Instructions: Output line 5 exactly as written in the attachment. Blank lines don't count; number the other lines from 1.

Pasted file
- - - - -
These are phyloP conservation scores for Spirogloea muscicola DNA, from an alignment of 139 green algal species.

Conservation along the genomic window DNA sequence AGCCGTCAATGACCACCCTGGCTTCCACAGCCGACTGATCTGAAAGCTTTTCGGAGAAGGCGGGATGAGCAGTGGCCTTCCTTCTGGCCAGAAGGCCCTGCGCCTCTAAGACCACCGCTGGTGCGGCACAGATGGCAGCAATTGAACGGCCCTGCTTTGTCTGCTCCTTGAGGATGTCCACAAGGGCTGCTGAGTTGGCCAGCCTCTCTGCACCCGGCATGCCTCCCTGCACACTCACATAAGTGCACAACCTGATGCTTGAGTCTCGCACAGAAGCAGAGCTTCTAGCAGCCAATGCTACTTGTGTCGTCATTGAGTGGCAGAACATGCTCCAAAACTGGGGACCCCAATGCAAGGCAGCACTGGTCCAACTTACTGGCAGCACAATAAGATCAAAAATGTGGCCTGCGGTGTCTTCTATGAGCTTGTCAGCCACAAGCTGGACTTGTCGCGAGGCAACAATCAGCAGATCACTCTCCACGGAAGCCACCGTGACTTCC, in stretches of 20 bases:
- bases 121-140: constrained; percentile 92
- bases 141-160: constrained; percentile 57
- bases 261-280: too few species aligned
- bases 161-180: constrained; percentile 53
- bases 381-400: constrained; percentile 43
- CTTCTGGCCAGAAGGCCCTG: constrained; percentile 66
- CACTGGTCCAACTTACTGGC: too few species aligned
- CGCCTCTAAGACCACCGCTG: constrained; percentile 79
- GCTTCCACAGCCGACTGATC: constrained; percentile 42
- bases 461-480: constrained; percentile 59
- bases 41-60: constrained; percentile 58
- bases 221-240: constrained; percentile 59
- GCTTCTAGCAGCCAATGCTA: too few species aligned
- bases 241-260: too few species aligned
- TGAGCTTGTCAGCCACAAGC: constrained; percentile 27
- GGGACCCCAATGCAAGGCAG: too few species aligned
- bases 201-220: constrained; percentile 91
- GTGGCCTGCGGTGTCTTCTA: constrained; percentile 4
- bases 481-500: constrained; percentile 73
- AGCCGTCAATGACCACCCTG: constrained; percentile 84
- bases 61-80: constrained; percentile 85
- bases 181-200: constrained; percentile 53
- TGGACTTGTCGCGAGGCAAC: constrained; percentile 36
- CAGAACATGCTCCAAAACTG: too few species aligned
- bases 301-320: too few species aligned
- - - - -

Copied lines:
- bases 261-280: too few species aligned